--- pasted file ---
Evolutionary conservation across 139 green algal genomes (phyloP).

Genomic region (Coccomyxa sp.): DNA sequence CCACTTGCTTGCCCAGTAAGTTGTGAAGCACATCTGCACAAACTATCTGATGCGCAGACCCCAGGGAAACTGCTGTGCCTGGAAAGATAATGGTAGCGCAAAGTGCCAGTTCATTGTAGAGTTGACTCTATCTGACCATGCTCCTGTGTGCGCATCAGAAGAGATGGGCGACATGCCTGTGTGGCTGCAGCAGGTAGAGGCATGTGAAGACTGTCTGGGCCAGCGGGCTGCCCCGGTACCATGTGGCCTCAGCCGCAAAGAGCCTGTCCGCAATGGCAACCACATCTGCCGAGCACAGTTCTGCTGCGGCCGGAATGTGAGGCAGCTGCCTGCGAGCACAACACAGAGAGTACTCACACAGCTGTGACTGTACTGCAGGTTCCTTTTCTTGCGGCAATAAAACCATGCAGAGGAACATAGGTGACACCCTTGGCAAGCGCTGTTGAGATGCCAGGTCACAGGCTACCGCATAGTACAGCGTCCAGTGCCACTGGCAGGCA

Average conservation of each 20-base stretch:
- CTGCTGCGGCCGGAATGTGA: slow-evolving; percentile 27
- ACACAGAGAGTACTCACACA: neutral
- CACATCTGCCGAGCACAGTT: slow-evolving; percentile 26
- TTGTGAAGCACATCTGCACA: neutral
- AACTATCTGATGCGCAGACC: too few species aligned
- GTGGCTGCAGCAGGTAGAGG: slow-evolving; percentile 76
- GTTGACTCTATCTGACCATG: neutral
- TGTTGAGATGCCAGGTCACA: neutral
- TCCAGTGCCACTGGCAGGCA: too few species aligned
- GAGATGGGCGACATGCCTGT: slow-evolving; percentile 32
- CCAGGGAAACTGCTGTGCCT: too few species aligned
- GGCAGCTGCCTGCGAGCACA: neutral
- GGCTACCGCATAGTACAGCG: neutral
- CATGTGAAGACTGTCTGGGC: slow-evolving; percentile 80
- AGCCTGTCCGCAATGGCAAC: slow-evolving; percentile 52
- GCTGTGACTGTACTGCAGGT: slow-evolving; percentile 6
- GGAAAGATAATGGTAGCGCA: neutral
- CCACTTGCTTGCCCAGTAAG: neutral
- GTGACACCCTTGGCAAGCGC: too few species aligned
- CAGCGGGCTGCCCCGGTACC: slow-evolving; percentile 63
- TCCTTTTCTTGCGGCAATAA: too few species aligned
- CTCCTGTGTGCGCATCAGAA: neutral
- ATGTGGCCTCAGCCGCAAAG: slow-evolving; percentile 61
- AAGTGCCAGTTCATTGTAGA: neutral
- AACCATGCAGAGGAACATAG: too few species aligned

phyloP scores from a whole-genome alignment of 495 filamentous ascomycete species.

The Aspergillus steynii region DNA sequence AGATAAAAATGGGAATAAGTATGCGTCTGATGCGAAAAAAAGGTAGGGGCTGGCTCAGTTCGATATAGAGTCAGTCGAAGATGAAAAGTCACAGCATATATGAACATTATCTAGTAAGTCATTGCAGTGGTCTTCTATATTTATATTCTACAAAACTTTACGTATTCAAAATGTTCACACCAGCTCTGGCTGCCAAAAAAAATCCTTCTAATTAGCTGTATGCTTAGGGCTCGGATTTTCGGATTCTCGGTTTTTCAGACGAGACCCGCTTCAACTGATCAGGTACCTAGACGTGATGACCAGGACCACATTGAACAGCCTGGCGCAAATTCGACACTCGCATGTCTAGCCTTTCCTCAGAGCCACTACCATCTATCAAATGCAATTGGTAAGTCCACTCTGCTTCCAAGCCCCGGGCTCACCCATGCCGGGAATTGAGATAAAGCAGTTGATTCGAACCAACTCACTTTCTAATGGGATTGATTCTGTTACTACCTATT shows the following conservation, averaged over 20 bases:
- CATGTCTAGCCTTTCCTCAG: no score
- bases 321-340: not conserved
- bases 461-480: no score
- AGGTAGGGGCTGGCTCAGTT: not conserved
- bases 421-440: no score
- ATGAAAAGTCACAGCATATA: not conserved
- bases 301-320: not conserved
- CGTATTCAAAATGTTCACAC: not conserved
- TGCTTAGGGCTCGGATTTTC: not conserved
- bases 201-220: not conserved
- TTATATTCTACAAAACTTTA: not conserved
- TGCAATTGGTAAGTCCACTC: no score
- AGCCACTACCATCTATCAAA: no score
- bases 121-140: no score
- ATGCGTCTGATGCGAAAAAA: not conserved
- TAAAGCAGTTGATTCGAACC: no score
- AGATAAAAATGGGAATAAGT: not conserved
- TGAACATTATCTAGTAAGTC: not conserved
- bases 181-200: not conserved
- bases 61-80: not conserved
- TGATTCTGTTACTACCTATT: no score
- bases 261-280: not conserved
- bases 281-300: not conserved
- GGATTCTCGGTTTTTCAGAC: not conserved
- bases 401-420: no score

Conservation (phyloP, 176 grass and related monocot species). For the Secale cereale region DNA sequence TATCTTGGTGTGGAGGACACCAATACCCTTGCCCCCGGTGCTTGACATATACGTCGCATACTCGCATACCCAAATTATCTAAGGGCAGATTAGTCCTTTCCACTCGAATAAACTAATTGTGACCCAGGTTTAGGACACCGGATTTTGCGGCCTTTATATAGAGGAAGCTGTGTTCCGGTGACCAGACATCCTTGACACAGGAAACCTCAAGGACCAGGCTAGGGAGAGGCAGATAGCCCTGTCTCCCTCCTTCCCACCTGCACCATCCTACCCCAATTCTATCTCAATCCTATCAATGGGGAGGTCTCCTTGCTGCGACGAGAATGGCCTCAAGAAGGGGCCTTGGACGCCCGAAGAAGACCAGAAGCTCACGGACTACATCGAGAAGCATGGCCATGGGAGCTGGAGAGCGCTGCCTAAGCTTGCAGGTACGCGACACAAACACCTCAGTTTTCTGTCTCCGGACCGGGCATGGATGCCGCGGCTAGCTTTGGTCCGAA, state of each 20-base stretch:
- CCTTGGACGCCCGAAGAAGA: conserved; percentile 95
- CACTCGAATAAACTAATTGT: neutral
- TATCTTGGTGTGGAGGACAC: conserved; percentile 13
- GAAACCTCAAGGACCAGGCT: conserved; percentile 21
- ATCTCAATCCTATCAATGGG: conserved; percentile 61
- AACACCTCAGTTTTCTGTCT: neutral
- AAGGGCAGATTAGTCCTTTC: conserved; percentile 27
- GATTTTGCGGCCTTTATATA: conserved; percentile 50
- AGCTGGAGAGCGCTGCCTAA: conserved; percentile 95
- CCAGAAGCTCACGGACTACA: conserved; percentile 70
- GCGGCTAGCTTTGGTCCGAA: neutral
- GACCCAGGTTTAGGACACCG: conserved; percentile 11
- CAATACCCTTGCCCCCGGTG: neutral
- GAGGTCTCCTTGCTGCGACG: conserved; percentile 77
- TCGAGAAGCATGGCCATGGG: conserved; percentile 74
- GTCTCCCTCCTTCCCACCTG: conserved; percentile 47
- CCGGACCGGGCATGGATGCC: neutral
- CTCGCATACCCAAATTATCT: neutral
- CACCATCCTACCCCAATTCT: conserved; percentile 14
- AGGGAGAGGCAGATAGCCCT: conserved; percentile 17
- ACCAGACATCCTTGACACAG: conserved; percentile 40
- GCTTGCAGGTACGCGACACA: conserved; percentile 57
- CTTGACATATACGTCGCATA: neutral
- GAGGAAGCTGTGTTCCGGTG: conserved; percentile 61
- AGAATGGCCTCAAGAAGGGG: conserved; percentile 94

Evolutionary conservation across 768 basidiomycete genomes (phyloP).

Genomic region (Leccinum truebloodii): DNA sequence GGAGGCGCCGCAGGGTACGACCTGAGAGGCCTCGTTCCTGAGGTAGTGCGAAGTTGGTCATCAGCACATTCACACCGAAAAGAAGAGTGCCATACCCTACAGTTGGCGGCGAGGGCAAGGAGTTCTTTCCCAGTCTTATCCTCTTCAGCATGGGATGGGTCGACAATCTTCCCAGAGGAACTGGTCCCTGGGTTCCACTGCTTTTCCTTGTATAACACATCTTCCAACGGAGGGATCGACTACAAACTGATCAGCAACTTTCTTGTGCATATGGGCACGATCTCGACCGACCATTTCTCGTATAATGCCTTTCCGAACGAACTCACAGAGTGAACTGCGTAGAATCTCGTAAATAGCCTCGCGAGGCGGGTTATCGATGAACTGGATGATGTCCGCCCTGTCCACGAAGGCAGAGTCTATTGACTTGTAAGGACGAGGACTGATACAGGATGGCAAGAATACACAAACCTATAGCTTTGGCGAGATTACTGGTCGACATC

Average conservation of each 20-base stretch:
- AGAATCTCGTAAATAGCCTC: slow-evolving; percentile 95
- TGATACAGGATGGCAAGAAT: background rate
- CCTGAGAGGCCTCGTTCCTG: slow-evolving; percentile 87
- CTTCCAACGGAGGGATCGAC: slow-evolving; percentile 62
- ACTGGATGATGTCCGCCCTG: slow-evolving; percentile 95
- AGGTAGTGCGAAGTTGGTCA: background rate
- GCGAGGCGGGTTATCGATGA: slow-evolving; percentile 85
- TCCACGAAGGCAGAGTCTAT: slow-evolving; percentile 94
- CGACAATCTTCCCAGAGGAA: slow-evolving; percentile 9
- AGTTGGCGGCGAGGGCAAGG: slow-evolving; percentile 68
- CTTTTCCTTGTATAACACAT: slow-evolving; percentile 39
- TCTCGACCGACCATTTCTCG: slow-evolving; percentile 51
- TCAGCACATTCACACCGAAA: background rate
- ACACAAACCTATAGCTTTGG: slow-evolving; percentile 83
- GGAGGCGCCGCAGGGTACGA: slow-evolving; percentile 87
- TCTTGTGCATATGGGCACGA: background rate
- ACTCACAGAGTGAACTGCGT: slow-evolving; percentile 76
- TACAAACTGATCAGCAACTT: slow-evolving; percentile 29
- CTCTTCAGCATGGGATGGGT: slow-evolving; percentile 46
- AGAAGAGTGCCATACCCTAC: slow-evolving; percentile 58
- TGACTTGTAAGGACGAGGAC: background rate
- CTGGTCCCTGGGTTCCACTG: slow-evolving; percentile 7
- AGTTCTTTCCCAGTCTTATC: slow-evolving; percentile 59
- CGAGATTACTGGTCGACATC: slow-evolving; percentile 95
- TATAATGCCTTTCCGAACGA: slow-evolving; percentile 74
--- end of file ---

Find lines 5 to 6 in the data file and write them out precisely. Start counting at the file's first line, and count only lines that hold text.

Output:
- ACACAGAGAGTACTCACACA: neutral
- CACATCTGCCGAGCACAGTT: slow-evolving; percentile 26